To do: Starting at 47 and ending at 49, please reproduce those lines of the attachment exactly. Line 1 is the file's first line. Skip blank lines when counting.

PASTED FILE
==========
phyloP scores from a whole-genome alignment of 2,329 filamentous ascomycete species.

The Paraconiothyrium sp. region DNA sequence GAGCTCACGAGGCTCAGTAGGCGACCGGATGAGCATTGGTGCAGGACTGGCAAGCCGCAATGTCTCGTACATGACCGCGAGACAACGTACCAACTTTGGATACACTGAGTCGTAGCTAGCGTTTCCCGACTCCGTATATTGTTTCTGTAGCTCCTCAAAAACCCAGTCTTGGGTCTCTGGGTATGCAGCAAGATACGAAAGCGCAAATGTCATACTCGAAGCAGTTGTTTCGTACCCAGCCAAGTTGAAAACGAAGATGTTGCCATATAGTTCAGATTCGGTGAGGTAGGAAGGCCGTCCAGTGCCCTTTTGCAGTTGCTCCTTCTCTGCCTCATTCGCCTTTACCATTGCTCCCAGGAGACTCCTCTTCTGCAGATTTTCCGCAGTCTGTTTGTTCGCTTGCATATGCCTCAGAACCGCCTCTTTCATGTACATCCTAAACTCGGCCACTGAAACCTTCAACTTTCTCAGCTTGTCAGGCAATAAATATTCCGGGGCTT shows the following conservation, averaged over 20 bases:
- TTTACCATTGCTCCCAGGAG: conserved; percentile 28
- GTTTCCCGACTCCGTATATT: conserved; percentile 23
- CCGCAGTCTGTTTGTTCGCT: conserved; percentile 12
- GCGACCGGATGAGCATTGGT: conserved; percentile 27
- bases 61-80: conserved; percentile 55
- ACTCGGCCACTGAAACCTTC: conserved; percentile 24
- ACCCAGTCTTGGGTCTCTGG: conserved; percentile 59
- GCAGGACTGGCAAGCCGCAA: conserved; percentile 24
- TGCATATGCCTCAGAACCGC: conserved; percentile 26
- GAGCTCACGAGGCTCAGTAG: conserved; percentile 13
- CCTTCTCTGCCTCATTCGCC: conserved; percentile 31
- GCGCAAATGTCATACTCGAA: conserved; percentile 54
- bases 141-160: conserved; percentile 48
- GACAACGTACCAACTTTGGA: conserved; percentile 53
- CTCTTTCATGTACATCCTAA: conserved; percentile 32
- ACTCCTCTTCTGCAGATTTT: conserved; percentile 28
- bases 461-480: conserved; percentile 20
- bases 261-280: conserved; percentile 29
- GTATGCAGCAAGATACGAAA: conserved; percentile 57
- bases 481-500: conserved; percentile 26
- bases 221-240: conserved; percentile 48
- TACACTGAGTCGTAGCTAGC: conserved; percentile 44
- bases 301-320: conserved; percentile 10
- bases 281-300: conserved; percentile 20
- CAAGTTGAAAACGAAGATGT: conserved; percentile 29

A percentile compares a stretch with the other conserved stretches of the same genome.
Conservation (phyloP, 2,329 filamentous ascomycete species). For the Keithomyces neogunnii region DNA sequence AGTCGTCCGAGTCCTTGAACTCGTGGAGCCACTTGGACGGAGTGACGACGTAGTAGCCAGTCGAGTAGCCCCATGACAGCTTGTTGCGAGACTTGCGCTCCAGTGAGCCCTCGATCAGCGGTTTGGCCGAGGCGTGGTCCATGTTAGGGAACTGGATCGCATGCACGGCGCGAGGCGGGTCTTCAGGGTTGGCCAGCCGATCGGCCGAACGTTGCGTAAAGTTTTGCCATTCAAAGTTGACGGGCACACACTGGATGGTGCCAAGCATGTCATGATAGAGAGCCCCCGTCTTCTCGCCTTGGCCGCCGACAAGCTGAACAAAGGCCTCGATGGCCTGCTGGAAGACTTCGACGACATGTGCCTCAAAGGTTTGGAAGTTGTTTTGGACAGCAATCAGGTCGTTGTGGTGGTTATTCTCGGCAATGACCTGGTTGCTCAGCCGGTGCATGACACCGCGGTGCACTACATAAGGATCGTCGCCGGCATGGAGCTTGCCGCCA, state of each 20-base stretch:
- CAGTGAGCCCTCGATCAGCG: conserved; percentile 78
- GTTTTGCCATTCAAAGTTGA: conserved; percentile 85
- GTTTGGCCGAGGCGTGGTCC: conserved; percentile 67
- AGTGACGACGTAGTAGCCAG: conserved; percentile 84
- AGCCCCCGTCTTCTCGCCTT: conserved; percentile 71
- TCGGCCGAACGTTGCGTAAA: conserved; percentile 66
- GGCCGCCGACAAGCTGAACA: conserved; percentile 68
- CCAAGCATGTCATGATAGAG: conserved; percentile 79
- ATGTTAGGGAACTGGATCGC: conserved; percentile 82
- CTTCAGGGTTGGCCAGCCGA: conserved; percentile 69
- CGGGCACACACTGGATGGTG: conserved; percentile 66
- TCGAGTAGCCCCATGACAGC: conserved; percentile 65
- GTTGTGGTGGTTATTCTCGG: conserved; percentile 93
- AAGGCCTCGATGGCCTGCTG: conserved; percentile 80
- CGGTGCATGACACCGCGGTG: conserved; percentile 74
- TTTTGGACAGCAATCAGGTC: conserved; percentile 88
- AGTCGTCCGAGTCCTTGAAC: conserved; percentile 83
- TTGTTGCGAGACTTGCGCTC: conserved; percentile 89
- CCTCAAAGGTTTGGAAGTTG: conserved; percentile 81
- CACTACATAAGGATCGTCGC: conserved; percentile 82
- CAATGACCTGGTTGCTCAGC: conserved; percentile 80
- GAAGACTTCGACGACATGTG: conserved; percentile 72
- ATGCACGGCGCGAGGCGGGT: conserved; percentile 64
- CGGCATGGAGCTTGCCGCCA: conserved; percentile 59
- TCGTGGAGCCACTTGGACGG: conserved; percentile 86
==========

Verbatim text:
- TTGTTGCGAGACTTGCGCTC: conserved; percentile 89
- CCTCAAAGGTTTGGAAGTTG: conserved; percentile 81
- CACTACATAAGGATCGTCGC: conserved; percentile 82